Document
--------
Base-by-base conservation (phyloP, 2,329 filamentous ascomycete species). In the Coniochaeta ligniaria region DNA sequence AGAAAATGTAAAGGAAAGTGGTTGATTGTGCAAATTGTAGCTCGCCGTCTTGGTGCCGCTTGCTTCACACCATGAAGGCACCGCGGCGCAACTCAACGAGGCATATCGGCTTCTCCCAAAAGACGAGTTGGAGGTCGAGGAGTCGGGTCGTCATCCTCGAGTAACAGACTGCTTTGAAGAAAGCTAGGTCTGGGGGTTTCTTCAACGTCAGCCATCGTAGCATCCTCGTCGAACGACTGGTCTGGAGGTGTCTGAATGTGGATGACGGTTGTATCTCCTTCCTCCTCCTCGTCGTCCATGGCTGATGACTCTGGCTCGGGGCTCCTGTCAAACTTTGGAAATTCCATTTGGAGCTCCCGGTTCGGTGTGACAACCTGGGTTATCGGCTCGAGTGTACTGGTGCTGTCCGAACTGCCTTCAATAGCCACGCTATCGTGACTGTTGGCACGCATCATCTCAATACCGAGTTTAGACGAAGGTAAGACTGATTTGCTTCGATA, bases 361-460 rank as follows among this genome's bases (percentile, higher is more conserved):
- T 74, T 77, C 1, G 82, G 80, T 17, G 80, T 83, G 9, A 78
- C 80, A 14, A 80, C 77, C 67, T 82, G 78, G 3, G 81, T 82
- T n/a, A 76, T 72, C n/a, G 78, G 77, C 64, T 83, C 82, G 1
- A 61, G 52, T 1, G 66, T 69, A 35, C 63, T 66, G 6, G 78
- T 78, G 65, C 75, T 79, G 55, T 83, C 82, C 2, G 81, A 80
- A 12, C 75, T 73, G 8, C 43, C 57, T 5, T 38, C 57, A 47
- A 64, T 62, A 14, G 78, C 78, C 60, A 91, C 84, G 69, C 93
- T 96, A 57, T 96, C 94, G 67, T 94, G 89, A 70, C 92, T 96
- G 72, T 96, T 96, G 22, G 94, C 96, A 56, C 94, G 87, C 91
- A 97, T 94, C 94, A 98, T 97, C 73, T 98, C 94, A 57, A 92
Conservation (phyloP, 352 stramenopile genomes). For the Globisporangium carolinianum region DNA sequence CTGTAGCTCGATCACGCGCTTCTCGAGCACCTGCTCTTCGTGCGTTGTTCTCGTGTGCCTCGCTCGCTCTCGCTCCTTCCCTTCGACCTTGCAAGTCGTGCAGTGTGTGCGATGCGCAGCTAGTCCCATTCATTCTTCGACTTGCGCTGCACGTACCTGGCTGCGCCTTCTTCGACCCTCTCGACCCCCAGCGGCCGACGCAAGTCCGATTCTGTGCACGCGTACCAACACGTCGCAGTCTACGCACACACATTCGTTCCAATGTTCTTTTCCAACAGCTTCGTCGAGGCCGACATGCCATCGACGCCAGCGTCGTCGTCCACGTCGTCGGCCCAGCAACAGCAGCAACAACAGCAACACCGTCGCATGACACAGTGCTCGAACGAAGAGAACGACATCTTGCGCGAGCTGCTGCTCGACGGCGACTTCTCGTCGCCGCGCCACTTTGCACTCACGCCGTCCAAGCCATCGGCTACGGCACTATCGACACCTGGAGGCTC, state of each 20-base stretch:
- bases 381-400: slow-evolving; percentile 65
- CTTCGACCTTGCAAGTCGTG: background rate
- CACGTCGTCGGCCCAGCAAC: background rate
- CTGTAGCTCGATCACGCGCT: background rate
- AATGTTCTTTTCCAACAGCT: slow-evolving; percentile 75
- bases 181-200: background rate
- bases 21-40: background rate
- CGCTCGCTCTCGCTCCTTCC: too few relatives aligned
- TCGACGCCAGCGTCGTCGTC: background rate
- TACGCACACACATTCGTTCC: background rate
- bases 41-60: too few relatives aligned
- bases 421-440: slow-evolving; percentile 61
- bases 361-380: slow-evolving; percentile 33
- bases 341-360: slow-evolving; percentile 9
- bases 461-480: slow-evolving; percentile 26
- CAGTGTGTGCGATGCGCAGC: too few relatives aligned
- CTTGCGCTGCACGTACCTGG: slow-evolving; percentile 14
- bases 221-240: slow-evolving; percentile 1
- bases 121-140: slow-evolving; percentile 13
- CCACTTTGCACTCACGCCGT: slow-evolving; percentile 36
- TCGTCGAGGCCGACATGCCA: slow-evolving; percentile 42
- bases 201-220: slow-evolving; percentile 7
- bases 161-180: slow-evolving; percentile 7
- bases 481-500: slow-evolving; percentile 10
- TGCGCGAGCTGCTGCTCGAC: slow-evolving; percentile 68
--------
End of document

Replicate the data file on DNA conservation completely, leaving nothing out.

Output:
Base-by-base conservation (phyloP, 2,329 filamentous ascomycete species). In the Coniochaeta ligniaria region DNA sequence AGAAAATGTAAAGGAAAGTGGTTGATTGTGCAAATTGTAGCTCGCCGTCTTGGTGCCGCTTGCTTCACACCATGAAGGCACCGCGGCGCAACTCAACGAGGCATATCGGCTTCTCCCAAAAGACGAGTTGGAGGTCGAGGAGTCGGGTCGTCATCCTCGAGTAACAGACTGCTTTGAAGAAAGCTAGGTCTGGGGGTTTCTTCAACGTCAGCCATCGTAGCATCCTCGTCGAACGACTGGTCTGGAGGTGTCTGAATGTGGATGACGGTTGTATCTCCTTCCTCCTCCTCGTCGTCCATGGCTGATGACTCTGGCTCGGGGCTCCTGTCAAACTTTGGAAATTCCATTTGGAGCTCCCGGTTCGGTGTGACAACCTGGGTTATCGGCTCGAGTGTACTGGTGCTGTCCGAACTGCCTTCAATAGCCACGCTATCGTGACTGTTGGCACGCATCATCTCAATACCGAGTTTAGACGAAGGTAAGACTGATTTGCTTCGATA, bases 361-460 rank as follows among this genome's bases (percentile, higher is more conserved):
- T 74, T 77, C 1, G 82, G 80, T 17, G 80, T 83, G 9, A 78
- C 80, A 14, A 80, C 77, C 67, T 82, G 78, G 3, G 81, T 82
- T n/a, A 76, T 72, C n/a, G 78, G 77, C 64, T 83, C 82, G 1
- A 61, G 52, T 1, G 66, T 69, A 35, C 63, T 66, G 6, G 78
- T 78, G 65, C 75, T 79, G 55, T 83, C 82, C 2, G 81, A 80
- A 12, C 75, T 73, G 8, C 43, C 57, T 5, T 38, C 57, A 47
- A 64, T 62, A 14, G 78, C 78, C 60, A 91, C 84, G 69, C 93
- T 96, A 57, T 96, C 94, G 67, T 94, G 89, A 70, C 92, T 96
- G 72, T 96, T 96, G 22, G 94, C 96, A 56, C 94, G 87, C 91
- A 97, T 94, C 94, A 98, T 97, C 73, T 98, C 94, A 57, A 92
Conservation (phyloP, 352 stramenopile genomes). For the Globisporangium carolinianum region DNA sequence CTGTAGCTCGATCACGCGCTTCTCGAGCACCTGCTCTTCGTGCGTTGTTCTCGTGTGCCTCGCTCGCTCTCGCTCCTTCCCTTCGACCTTGCAAGTCGTGCAGTGTGTGCGATGCGCAGCTAGTCCCATTCATTCTTCGACTTGCGCTGCACGTACCTGGCTGCGCCTTCTTCGACCCTCTCGACCCCCAGCGGCCGACGCAAGTCCGATTCTGTGCACGCGTACCAACACGTCGCAGTCTACGCACACACATTCGTTCCAATGTTCTTTTCCAACAGCTTCGTCGAGGCCGACATGCCATCGACGCCAGCGTCGTCGTCCACGTCGTCGGCCCAGCAACAGCAGCAACAACAGCAACACCGTCGCATGACACAGTGCTCGAACGAAGAGAACGACATCTTGCGCGAGCTGCTGCTCGACGGCGACTTCTCGTCGCCGCGCCACTTTGCACTCACGCCGTCCAAGCCATCGGCTACGGCACTATCGACACCTGGAGGCTC, state of each 20-base stretch:
- bases 381-400: slow-evolving; percentile 65
- CTTCGACCTTGCAAGTCGTG: background rate
- CACGTCGTCGGCCCAGCAAC: background rate
- CTGTAGCTCGATCACGCGCT: background rate
- AATGTTCTTTTCCAACAGCT: slow-evolving; percentile 75
- bases 181-200: background rate
- bases 21-40: background rate
- CGCTCGCTCTCGCTCCTTCC: too few relatives aligned
- TCGACGCCAGCGTCGTCGTC: background rate
- TACGCACACACATTCGTTCC: background rate
- bases 41-60: too few relatives aligned
- bases 421-440: slow-evolving; percentile 61
- bases 361-380: slow-evolving; percentile 33
- bases 341-360: slow-evolving; percentile 9
- bases 461-480: slow-evolving; percentile 26
- CAGTGTGTGCGATGCGCAGC: too few relatives aligned
- CTTGCGCTGCACGTACCTGG: slow-evolving; percentile 14
- bases 221-240: slow-evolving; percentile 1
- bases 121-140: slow-evolving; percentile 13
- CCACTTTGCACTCACGCCGT: slow-evolving; percentile 36
- TCGTCGAGGCCGACATGCCA: slow-evolving; percentile 42
- bases 201-220: slow-evolving; percentile 7
- bases 161-180: slow-evolving; percentile 7
- bases 481-500: slow-evolving; percentile 10
- TGCGCGAGCTGCTGCTCGAC: slow-evolving; percentile 68